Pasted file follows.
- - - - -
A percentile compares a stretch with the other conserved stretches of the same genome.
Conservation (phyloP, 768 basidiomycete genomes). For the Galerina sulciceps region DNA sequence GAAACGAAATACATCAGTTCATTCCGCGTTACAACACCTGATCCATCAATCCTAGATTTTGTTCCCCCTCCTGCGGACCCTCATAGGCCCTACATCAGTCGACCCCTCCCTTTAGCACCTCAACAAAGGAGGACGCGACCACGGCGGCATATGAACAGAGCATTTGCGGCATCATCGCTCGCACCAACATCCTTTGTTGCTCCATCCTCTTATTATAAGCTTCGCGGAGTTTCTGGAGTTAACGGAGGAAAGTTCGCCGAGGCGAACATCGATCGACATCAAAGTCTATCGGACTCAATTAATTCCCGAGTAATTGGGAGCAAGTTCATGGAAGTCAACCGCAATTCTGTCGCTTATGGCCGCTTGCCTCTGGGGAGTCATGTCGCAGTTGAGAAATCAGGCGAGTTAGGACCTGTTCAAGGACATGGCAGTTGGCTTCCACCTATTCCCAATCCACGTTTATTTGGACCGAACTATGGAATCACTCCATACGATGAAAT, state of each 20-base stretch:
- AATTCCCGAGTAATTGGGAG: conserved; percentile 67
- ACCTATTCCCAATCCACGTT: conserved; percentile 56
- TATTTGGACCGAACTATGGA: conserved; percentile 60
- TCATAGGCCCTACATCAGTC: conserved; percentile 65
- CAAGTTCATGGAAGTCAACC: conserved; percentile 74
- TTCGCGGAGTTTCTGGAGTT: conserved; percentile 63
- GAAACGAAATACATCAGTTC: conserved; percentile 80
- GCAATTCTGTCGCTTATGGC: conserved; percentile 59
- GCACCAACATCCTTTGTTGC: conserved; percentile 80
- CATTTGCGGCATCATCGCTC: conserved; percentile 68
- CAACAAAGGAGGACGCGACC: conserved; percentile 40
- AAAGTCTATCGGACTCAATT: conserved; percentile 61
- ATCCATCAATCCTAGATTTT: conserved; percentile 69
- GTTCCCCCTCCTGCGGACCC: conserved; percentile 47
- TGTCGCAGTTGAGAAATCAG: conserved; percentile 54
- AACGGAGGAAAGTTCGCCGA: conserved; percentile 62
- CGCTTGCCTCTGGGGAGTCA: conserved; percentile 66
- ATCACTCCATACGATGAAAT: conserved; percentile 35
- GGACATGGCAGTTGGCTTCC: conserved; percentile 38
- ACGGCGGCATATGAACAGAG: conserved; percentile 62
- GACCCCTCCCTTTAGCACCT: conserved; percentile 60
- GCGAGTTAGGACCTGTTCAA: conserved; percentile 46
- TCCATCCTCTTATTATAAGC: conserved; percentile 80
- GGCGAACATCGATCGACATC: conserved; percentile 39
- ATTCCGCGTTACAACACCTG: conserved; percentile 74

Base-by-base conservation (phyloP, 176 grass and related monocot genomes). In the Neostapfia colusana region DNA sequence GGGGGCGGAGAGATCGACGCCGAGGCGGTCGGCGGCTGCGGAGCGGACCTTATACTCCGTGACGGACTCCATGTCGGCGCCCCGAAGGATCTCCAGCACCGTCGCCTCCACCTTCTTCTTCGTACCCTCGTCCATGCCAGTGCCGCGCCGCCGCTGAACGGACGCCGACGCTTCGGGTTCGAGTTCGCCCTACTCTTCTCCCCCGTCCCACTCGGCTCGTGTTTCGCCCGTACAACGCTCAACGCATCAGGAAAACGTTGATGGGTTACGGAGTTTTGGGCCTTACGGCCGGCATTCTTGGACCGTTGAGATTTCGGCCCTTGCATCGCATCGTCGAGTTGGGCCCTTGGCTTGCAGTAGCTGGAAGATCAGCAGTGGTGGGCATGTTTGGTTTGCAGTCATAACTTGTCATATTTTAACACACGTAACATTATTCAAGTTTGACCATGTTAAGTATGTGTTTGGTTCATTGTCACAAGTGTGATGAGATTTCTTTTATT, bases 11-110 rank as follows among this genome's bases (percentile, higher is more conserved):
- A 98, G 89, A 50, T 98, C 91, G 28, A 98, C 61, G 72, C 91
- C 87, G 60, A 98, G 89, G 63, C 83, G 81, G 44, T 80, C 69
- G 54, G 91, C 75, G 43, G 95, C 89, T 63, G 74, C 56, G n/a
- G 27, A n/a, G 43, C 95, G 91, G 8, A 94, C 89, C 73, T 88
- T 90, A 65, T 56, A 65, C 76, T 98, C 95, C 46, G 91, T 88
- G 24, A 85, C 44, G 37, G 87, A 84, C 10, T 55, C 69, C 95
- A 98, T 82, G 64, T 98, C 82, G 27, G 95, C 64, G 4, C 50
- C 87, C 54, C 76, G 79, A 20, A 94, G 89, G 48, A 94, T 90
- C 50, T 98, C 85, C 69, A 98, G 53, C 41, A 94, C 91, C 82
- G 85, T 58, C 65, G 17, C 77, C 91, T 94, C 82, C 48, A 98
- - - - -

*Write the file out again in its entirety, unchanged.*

A percentile compares a stretch with the other conserved stretches of the same genome.
Conservation (phyloP, 768 basidiomycete genomes). For the Galerina sulciceps region DNA sequence GAAACGAAATACATCAGTTCATTCCGCGTTACAACACCTGATCCATCAATCCTAGATTTTGTTCCCCCTCCTGCGGACCCTCATAGGCCCTACATCAGTCGACCCCTCCCTTTAGCACCTCAACAAAGGAGGACGCGACCACGGCGGCATATGAACAGAGCATTTGCGGCATCATCGCTCGCACCAACATCCTTTGTTGCTCCATCCTCTTATTATAAGCTTCGCGGAGTTTCTGGAGTTAACGGAGGAAAGTTCGCCGAGGCGAACATCGATCGACATCAAAGTCTATCGGACTCAATTAATTCCCGAGTAATTGGGAGCAAGTTCATGGAAGTCAACCGCAATTCTGTCGCTTATGGCCGCTTGCCTCTGGGGAGTCATGTCGCAGTTGAGAAATCAGGCGAGTTAGGACCTGTTCAAGGACATGGCAGTTGGCTTCCACCTATTCCCAATCCACGTTTATTTGGACCGAACTATGGAATCACTCCATACGATGAAAT, state of each 20-base stretch:
- AATTCCCGAGTAATTGGGAG: conserved; percentile 67
- ACCTATTCCCAATCCACGTT: conserved; percentile 56
- TATTTGGACCGAACTATGGA: conserved; percentile 60
- TCATAGGCCCTACATCAGTC: conserved; percentile 65
- CAAGTTCATGGAAGTCAACC: conserved; percentile 74
- TTCGCGGAGTTTCTGGAGTT: conserved; percentile 63
- GAAACGAAATACATCAGTTC: conserved; percentile 80
- GCAATTCTGTCGCTTATGGC: conserved; percentile 59
- GCACCAACATCCTTTGTTGC: conserved; percentile 80
- CATTTGCGGCATCATCGCTC: conserved; percentile 68
- CAACAAAGGAGGACGCGACC: conserved; percentile 40
- AAAGTCTATCGGACTCAATT: conserved; percentile 61
- ATCCATCAATCCTAGATTTT: conserved; percentile 69
- GTTCCCCCTCCTGCGGACCC: conserved; percentile 47
- TGTCGCAGTTGAGAAATCAG: conserved; percentile 54
- AACGGAGGAAAGTTCGCCGA: conserved; percentile 62
- CGCTTGCCTCTGGGGAGTCA: conserved; percentile 66
- ATCACTCCATACGATGAAAT: conserved; percentile 35
- GGACATGGCAGTTGGCTTCC: conserved; percentile 38
- ACGGCGGCATATGAACAGAG: conserved; percentile 62
- GACCCCTCCCTTTAGCACCT: conserved; percentile 60
- GCGAGTTAGGACCTGTTCAA: conserved; percentile 46
- TCCATCCTCTTATTATAAGC: conserved; percentile 80
- GGCGAACATCGATCGACATC: conserved; percentile 39
- ATTCCGCGTTACAACACCTG: conserved; percentile 74

Base-by-base conservation (phyloP, 176 grass and related monocot genomes). In the Neostapfia colusana region DNA sequence GGGGGCGGAGAGATCGACGCCGAGGCGGTCGGCGGCTGCGGAGCGGACCTTATACTCCGTGACGGACTCCATGTCGGCGCCCCGAAGGATCTCCAGCACCGTCGCCTCCACCTTCTTCTTCGTACCCTCGTCCATGCCAGTGCCGCGCCGCCGCTGAACGGACGCCGACGCTTCGGGTTCGAGTTCGCCCTACTCTTCTCCCCCGTCCCACTCGGCTCGTGTTTCGCCCGTACAACGCTCAACGCATCAGGAAAACGTTGATGGGTTACGGAGTTTTGGGCCTTACGGCCGGCATTCTTGGACCGTTGAGATTTCGGCCCTTGCATCGCATCGTCGAGTTGGGCCCTTGGCTTGCAGTAGCTGGAAGATCAGCAGTGGTGGGCATGTTTGGTTTGCAGTCATAACTTGTCATATTTTAACACACGTAACATTATTCAAGTTTGACCATGTTAAGTATGTGTTTGGTTCATTGTCACAAGTGTGATGAGATTTCTTTTATT, bases 11-110 rank as follows among this genome's bases (percentile, higher is more conserved):
- A 98, G 89, A 50, T 98, C 91, G 28, A 98, C 61, G 72, C 91
- C 87, G 60, A 98, G 89, G 63, C 83, G 81, G 44, T 80, C 69
- G 54, G 91, C 75, G 43, G 95, C 89, T 63, G 74, C 56, G n/a
- G 27, A n/a, G 43, C 95, G 91, G 8, A 94, C 89, C 73, T 88
- T 90, A 65, T 56, A 65, C 76, T 98, C 95, C 46, G 91, T 88
- G 24, A 85, C 44, G 37, G 87, A 84, C 10, T 55, C 69, C 95
- A 98, T 82, G 64, T 98, C 82, G 27, G 95, C 64, G 4, C 50
- C 87, C 54, C 76, G 79, A 20, A 94, G 89, G 48, A 94, T 90
- C 50, T 98, C 85, C 69, A 98, G 53, C 41, A 94, C 91, C 82
- G 85, T 58, C 65, G 17, C 77, C 91, T 94, C 82, C 48, A 98